CrossFit gyms can run one-hour classes because our workouts are based on intensity. If you have read any of my blogs about intensity, you know that I believe it to be “relative.” Meaning that my intensity level is different than yours, but the goal of each workout is to push yourself, get sweaty, get your heart rate up and get a good workout. This is the perfect combination for when you are forced to work out at home.

CrossFitters are staying fit because they have been taught how to properly do compound movements, have an arsenal of variations they can do, and, most importantly, they still have a coach that is helping them along the way.

Do yourself a favor. Lookup a CrossFit gym near you, send them an email, and schedule a free trial with them for the first week they are back open!

Stay moving my friends,


Wrapping Up the Week

So its Friday, and it doesn’t feel like Friday. Most weeks end with relief and some congregation, but not this Friday. This Friday, we will all be homebodies, and we will all Netflix and Chill.

My sister has been staying with us through this ‘stay at home order.’ As I am sure, you have seen in my videos. One thing that our mom taught us both to do was cook. She made home-cooked meals regularly and had us help her often. Katy is a great cook and makes most of her meals off the top of her head. Yesterday she said she was going to make eggs on avocado toast, so we filmed it. Here’s the video, enjoy!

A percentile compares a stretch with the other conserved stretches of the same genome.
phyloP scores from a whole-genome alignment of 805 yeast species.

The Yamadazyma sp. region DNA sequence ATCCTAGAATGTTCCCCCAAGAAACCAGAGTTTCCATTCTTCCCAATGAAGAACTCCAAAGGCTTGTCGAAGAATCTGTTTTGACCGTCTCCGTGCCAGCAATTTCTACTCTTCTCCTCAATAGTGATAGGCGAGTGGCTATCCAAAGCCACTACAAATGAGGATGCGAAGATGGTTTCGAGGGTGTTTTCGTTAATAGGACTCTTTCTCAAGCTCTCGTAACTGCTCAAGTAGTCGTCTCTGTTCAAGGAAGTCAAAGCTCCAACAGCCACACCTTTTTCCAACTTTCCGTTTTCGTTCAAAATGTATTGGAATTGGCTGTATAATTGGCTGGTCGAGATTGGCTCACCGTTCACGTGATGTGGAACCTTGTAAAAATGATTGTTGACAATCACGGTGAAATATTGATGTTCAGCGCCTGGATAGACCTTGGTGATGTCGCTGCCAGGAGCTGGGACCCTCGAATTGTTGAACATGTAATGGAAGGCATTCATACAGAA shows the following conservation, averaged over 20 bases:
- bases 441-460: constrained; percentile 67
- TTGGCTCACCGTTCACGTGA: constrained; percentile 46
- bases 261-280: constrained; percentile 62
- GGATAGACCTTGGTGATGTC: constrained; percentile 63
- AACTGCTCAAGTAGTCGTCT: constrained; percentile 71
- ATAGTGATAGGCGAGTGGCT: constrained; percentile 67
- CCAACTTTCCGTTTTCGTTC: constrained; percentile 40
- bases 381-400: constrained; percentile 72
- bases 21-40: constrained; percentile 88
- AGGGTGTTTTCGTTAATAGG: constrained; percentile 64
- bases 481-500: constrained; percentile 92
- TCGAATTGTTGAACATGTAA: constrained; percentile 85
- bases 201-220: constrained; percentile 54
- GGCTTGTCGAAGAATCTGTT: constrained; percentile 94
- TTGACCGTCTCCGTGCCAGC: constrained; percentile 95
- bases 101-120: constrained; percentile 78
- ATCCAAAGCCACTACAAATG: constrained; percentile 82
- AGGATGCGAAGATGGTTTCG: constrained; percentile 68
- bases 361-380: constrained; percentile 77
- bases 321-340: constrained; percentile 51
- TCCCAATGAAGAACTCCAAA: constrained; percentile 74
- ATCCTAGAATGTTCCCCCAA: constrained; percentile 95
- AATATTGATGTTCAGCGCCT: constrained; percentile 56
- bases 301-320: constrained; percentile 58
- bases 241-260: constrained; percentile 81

Monday, I am going to be adding to our current online program that we are offering. Right now, you have the CrossFit program as well as the HOME program. Both we have been posting videos on and providing tons of modifications.

We will continue to do that, but now on the wodify app, there will be a “Kids Speed & Strength” section. I have had a lot of questions on what kids should be doing, so I put this together. It will be a five-day program that will have movements for the kids to do that will help them develop sport-specific training—meaning speed and agility drills, as well as some explosive work. I will attach youtube videos on all movements so that you can show them. There will be lateral movements, so unless you feel that you are athletic enough to do them, please let the kids do the kids program. Lateral movements on older bodies are not a good combination lol.

I will also be reaching out to the people who put that they were looking for customized programs and one on one coaching outside of what we are already doing.

Anyone who wants to join our online nutrition work as well needs to send me an email. I have already received a couple of emails from people who have lost weight during this following our guidelines!